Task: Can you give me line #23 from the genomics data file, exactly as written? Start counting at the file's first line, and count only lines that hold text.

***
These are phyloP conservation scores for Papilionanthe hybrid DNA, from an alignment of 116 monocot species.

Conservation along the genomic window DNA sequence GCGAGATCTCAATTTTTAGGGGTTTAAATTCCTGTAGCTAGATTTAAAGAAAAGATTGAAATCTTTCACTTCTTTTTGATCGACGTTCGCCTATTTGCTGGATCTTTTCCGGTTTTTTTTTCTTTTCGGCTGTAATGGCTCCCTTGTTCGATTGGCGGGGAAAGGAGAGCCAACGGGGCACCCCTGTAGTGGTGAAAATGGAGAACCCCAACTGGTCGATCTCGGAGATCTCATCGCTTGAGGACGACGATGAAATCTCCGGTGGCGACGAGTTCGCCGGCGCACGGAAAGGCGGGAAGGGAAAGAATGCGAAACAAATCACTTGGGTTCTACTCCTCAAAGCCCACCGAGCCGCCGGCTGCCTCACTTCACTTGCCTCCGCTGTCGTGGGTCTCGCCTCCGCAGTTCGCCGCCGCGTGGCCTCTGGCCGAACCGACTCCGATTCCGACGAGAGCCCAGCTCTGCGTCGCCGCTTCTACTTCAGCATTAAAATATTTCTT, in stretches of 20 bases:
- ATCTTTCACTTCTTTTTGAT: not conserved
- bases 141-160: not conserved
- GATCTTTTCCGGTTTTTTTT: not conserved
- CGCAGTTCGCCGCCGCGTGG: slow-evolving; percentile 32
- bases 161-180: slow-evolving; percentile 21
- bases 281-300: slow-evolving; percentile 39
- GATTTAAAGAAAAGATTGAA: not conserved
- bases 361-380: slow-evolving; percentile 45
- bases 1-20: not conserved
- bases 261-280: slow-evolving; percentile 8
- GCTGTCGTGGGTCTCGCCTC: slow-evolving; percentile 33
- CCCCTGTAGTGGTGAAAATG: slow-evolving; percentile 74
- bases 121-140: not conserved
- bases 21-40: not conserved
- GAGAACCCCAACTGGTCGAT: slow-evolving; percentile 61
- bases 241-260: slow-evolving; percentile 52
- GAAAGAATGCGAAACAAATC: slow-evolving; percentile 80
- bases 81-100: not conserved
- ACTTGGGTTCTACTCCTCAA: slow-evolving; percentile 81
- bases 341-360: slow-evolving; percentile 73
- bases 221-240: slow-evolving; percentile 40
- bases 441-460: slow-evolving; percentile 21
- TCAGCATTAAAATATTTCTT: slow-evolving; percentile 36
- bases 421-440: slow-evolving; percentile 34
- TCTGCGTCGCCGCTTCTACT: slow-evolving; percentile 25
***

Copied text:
- bases 221-240: slow-evolving; percentile 40